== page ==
Supervisors in San Francisco voted Tuesday for a trial run allowing police to monitor in real time private surveillance cameras in certain circumstances, despite strong objections from civil liberties groups alarmed by the potential impact to privacy.
San Francisco, like many places across the country, is struggling to balance public safety with constitutional protections. The ability to monitor in real time was requested by San Francisco Mayor London Breed and supported by merchants and residents who say police officers need more tools to combat drug dealing and retail theft that they say have marred the city’s quality of life. It is temporary and will sunset in 15 months.
The vote was 7-4, with some supervisors astonished that the governing board of politically liberal San Francisco would consider granting more powers to law enforcement, particularly at protests. Others pushed back, saying they were tired of sophisticated criminal networks taking advantage of San Francisco’s lax attitude toward retail theft and other property crimes.
Supervisor Aaron Peskin, a privacy advocate who successfully passed legislation in 2019 to ban the use of facial recognition software by San Francisco police and other city departments, said they worked hard to negotiate safeguards, including strict reporting requirements in when live monitoring was used and if it improved safety.
“I realized that is anathema to some,” said Peskin. “I am willing to give it a try.”
Police use of private surveillance equipment has ramped up across the country as a way to deter and investigate crime. Most usage is voluntary although a new ordinance in Houston mandates certain businesses – bars, nightclubs and convenience stores – to record outside their premises at all times and share footage with police when requested.
In San Francisco, the new policy comes after years of a tumultuous pandemic in which footage of rampant shoplifting and brutal attacks on Asian American seniors went viral, fueling a sense of unease and lawlessness.
Police can only monitor live for up to 24 hours, and only in true emergencies where lives are at stake or in a specific criminal investigation. They can also monitor live at large or high-profile events in order to decide where to deploy officers. Permission must be received from the individual, business or community district for access to their cameras. Only outdoor areas can be monitored.
The trial period will last 15 months, giving supervisors about a year’s worth of data to review before they decide to extend the pilot program, tweak it or kill it altogether, Peskin said.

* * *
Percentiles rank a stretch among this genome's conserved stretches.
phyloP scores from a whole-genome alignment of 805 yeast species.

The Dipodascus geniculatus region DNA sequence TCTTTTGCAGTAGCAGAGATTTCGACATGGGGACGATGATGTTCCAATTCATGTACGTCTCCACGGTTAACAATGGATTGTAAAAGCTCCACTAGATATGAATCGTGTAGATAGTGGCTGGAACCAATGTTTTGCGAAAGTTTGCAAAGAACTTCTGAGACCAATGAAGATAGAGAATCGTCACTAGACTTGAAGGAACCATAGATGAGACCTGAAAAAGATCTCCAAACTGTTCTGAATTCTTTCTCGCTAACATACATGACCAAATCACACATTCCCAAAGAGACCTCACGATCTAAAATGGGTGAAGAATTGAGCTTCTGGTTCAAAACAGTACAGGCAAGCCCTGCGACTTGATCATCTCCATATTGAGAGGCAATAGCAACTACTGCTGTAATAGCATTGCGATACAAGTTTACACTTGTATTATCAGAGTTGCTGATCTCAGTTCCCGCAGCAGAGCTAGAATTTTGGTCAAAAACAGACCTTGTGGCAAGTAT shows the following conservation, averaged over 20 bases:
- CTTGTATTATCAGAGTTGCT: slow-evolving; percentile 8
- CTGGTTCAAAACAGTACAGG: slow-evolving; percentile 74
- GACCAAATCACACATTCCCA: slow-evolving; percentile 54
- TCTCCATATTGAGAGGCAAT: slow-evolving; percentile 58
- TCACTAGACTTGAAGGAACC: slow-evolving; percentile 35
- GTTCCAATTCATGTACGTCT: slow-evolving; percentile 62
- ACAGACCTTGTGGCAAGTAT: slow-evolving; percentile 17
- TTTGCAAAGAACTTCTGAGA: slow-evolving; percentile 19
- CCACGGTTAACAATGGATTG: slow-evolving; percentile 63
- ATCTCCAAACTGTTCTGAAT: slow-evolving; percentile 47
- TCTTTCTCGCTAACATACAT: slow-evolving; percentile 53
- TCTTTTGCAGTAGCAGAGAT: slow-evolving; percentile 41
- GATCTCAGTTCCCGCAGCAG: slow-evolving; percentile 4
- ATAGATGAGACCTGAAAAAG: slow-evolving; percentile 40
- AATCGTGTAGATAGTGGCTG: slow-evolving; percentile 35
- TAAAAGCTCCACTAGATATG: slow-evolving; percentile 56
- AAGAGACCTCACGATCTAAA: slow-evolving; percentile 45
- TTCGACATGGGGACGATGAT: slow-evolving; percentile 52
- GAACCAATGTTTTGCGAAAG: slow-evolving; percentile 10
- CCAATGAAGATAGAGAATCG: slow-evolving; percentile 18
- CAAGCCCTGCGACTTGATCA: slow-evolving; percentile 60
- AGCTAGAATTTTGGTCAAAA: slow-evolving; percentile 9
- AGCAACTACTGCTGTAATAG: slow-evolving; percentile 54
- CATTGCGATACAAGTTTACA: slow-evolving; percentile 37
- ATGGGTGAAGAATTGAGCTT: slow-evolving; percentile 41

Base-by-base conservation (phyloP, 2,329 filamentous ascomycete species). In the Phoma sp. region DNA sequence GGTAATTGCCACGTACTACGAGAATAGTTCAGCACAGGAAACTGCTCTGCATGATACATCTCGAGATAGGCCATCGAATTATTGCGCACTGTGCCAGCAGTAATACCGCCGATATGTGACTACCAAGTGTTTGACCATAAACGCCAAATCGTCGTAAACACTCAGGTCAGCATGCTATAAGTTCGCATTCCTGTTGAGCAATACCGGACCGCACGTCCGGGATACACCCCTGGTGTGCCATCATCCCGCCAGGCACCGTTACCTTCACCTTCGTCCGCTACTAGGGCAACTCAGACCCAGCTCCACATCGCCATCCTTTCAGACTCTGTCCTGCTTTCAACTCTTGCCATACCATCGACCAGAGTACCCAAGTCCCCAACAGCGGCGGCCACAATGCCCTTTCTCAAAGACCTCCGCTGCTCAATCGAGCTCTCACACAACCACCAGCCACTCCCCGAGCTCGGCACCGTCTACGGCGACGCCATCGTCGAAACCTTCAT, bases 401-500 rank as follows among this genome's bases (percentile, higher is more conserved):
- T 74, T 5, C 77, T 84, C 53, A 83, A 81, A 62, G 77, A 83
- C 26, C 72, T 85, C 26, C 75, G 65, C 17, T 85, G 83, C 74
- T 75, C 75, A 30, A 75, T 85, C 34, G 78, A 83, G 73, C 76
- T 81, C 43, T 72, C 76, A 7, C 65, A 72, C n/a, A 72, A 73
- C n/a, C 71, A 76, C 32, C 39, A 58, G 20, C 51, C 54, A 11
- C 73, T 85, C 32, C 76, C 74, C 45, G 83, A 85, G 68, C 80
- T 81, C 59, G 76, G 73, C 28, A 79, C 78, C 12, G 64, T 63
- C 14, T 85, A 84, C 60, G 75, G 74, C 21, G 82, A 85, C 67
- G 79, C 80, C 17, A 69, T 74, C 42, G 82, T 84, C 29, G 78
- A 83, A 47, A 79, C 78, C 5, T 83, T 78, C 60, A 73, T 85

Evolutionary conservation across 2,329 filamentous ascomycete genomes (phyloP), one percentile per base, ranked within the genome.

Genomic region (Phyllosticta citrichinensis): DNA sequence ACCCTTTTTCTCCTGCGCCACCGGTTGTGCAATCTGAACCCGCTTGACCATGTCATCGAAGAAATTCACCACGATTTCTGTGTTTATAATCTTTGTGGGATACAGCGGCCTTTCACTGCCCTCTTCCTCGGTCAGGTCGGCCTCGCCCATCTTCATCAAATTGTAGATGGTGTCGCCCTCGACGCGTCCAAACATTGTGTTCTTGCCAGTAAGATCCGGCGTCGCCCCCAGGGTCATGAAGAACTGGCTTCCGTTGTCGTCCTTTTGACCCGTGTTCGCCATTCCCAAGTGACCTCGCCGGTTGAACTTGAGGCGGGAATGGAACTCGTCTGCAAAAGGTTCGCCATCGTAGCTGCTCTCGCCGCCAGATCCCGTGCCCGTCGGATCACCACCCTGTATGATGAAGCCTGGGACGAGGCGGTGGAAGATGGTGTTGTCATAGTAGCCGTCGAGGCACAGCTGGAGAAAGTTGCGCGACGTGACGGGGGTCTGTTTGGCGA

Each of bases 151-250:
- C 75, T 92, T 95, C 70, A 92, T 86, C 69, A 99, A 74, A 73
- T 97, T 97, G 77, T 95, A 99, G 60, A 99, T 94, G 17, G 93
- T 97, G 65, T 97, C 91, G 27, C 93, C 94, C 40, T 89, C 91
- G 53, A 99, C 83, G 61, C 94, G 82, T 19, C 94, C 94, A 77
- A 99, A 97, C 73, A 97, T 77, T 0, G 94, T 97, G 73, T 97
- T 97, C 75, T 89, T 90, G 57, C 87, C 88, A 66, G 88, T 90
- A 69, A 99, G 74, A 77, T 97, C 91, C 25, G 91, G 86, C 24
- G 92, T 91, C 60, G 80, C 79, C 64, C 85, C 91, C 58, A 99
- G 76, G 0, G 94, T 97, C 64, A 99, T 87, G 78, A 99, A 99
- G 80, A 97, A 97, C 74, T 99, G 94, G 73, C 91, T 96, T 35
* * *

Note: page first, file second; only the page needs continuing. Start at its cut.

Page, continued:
More than two dozen groups called on the board to prohibit live surveillance except in emergencies and to create an independent auditing process to assess the program. Organizations, including the ACLU of Northern California, said the policy change will lead to broad police surveillance that will disproportionately impact African Americans, homeless people and the impoverished.
Board President Shamann Walton, who is African American and voted against the legislation, said police already have the tools to request video footage from private citizens and make arrests.
“I know the thought process is, ‘just trust us, just trust the police department.’ But the reality is people have been violating civil liberties since my ancestors were brought here from an entirely, completely different continent,” he said.
Mayor Breed thanked the board, saying live surveillance would allow the police “to respond to the challenges presented by organized criminal activity, homicides, gun violence,” and even officer misconduct.
In December, the mayor called for a crackdown in illegal vending and drug dealing in the Tenderloin, one of the poorest and most drug-infested neighborhoods in the city. At the time she announced she would seek legislation allowing law enforcement real-time access to surveillance video.
Despite her harsh words – Breed said it was time to be “less tolerant of all the bull – that has destroyed our city” – the neighborhood remains troubled.
In June, San Francisco’s progressive prosecutor Chesa Boudin was ousted from the district attorney’s office in a rare recall and replaced by Brooke Jenkins, who pledged to hold accountable drug dealers and other criminals who see San Francisco as an easy target. She supports the policy.
The proposal needs a second vote to become law, which is usually perfunctory and given the following week. Two members of the five-member police commission have requested the board hold off on the final vote until they have an opportunity to review the legislation.
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